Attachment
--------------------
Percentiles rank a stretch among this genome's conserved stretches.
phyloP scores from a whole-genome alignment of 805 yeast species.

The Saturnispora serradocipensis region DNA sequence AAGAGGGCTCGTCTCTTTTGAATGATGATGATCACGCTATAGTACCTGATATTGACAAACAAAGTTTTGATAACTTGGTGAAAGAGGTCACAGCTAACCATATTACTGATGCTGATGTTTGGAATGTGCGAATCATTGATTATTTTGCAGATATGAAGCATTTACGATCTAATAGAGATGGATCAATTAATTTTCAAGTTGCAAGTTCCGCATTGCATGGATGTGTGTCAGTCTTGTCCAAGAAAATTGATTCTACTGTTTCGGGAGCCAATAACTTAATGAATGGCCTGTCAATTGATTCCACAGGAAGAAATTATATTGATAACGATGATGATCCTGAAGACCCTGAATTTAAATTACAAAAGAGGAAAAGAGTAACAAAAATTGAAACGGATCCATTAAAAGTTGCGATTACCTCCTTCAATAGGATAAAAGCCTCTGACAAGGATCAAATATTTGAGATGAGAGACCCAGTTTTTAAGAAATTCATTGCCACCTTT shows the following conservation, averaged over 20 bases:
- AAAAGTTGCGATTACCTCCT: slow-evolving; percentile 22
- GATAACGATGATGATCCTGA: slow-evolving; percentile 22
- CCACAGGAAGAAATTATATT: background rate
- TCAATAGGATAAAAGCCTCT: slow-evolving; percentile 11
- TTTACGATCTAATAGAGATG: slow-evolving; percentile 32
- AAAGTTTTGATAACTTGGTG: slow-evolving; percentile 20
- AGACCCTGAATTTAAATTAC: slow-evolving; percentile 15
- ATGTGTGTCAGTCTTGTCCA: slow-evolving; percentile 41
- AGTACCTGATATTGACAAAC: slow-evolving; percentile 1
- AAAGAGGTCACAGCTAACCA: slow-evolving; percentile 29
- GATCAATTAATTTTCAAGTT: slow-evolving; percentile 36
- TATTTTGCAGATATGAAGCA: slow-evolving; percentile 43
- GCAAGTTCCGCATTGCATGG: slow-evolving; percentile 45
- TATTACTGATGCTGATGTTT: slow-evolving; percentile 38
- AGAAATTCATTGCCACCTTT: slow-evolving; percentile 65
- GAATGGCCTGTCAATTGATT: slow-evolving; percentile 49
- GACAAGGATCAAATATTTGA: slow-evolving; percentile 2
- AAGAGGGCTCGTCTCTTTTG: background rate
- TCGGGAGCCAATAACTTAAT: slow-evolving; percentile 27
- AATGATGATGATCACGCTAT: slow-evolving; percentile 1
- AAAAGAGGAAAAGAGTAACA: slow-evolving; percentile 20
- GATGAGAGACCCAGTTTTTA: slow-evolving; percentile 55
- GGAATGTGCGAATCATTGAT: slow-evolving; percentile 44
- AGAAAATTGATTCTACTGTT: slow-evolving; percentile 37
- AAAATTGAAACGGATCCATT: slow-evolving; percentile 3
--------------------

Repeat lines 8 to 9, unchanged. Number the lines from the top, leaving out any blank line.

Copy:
- TTTACGATCTAATAGAGATG: slow-evolving; percentile 32
- AAAGTTTTGATAACTTGGTG: slow-evolving; percentile 20